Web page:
It’s no news to anyone that gender inequalities abound in both rock music and the journalism that covers it. A recent article from NME entitled “25 Grandparents Who Still Rock” only had three women on its list, so I thought it appropriate to dig up some more grandmothers who still write, record, perform and generally kick musical ass.
Here are my additions to Joni Mitchell, Neneh Cherry, and Tina Turner, who appeared on NME’s list.
Anyone who supports Yoko Ono for anything can generally count on being harassed for it, but a woman who can still arouse such contention at age 80 (check the comments on the YouTube video below) is punk rock to the core in my book. While her own work was never really able to come out of the shadow of Lennon and the blame placed on her for breaking up the Beatles (I understand blame is one of the stages of grief, but come on guys, it was not a one-woman job), Ono’s bizarre avant-garde was a big influence on female punks like Siouxie Sioux. Ono has collaborated musically with artists as diverse as John Cage, Sonic Youth, and Elvis Costello, in addition to Lennon.
Ono released an album called Take Me to the Land of Hell with the Plastic Ono Band earlier this fall that was produced by son Sean Lennon and featured an array of famous guests. Pitchfork said of the album that Ono “barely sounds out of her Twenties” and that her characteristic wail “ache[s] as hard as the spread of a dull blue bruise.” Yoko is a grandmother of two.
Aretha Franklin has three grandchildren: Jordan, age fifteen; Victory, age ten; and Gracie, age three. The Queen of Soul performed at President Obama’s 2009 inauguration, still tours regularly, and reportedly is working on an album with producers Babyface and Don Was. Franklin has suffered from numerous health issues over the years, but the 71-year-old seems optimistic about working on her new album in Detroit under the wing of the inimitable Clive Davis. “Mr. Davis said he doesn’t just want another CD,” she said at a media event in Detroit earlier this month, according to the Detroit Free Press. “He wants a blockbuster event.”
“I hope to have a really smashing CD that everyone loves,” she went on to say. “Including me first.”
2. Emmylou Harris
Emmylou Harris is an artist with roots in country music, more famous for her collaborations than her solo work, though she’s considered to be one of the most influential women in Rock & Roll history. Harris became a grandmother when her daughter gave birth to a daughter named Prudence.
Harris has famously collaborated with Bob Dylan (on the album Desire, including the Dylan classic “One More Cup of Coffee”), the Band, and Graham Parsons, among many others, and is renowned for her ability to harmonize. Harris also appeared on the soundtrack to the film O Brother, Where Are Thou?, which garnered more critical acclaim than the film itself and won Album of the Year at that year’s Grammy Awards. She received the attention of alternative rock fans with the release of her album Wrecking Ball in 1995, as by that time the country music industry had largely spurned her music and anything else that was good. Harris still records and tours actively, and is involved in promoting feminism and animal rights.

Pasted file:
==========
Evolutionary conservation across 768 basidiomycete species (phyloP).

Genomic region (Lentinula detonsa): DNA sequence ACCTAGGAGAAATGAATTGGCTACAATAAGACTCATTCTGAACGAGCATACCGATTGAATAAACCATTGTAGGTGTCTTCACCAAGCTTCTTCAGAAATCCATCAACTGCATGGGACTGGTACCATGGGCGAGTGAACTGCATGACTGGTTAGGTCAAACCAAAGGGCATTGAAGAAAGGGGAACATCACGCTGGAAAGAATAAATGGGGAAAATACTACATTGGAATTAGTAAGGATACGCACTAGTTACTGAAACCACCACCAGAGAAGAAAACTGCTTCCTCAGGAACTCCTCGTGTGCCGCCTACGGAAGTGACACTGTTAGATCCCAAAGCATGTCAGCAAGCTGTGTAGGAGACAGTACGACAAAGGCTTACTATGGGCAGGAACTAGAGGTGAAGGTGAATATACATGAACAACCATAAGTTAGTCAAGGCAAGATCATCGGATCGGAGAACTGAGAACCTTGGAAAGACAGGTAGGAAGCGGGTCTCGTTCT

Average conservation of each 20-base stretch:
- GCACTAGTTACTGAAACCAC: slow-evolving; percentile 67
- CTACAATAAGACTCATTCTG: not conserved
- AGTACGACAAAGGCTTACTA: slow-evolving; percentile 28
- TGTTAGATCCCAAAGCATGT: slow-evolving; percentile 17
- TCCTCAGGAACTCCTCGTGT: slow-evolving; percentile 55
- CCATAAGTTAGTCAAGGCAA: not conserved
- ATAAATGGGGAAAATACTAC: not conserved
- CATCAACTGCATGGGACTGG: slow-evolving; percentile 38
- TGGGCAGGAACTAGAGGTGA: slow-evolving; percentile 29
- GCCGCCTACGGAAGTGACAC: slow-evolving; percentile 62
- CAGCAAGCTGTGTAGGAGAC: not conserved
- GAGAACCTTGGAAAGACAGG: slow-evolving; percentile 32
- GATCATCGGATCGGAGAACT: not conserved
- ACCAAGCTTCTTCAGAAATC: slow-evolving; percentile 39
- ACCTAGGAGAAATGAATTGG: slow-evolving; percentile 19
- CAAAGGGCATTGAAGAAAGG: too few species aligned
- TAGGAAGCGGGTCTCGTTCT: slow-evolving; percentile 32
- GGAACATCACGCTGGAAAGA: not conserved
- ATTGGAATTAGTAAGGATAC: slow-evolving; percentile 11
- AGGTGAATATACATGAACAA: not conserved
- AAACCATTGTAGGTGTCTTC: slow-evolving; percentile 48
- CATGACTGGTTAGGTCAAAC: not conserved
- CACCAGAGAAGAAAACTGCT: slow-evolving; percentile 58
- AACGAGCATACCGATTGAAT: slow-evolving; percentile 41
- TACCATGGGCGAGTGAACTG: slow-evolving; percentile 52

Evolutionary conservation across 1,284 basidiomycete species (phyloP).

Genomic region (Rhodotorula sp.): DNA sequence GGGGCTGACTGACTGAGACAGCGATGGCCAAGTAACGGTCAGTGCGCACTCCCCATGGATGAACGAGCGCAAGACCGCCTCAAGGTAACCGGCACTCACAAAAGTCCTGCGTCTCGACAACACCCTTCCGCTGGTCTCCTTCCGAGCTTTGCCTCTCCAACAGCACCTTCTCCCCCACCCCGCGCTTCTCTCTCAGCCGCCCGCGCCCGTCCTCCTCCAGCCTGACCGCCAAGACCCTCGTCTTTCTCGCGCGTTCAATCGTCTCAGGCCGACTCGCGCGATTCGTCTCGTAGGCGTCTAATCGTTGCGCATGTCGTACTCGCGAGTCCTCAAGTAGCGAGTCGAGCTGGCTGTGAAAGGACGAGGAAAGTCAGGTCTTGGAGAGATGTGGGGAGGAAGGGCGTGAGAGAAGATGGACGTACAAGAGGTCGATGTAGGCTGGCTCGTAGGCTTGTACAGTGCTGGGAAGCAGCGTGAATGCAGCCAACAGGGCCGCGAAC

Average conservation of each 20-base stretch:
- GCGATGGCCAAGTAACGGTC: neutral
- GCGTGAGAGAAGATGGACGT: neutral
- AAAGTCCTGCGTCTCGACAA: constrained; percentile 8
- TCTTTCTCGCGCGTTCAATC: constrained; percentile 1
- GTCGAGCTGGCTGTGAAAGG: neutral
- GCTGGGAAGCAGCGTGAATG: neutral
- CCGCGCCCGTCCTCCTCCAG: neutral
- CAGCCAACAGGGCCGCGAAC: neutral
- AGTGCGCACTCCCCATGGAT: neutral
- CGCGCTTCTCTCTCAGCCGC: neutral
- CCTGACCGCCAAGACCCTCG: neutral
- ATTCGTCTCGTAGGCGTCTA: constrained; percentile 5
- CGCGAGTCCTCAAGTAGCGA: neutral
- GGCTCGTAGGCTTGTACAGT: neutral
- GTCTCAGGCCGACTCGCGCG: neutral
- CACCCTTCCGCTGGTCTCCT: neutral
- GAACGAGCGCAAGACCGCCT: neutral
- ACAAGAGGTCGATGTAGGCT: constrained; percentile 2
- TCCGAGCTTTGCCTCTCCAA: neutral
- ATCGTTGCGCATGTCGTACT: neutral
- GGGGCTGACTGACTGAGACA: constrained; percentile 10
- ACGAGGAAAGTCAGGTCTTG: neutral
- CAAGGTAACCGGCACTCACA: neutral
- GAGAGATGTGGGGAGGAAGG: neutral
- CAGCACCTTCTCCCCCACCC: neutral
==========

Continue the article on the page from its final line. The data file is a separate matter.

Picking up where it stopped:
Loretta Lynn has a whopping 21 grandchildren from the ages of 11 to 52. Lynn has maintained a vibrant career in country music since she cut her first single in 1960. With songs like “The Pill” — which was banned for its controversial message about a married woman with the new-found ability to enjoy sex with her husband without worrying about getting pregnant yet again — she is considered an early influence on the feminist movement.
In 2004, Lynn recorded Van Lear Rose in Detroit under the helm of Jack White, who produced and played guitar on the record, which won two Grammy awards. Lynn either wrote or co-wrote every song on the album and rumor has it that she recorded the vocal tracks for the entire album on the first take. While Lynn may be a country singer, any woman who can get the attention of a rocker like Jack White — who can hold her own with him in the recording studio and then steal both the show and a kiss from him (in the video for the single “Portland, Oregon”) — is a woman who undeniably rocks. Lynn still maintains a heavy touring schedule and was chosen, along with Bob Dylan and Oprah Winfrey, to receive the 2013 Presidential Medal of Freedom. Talk about bad-ass.
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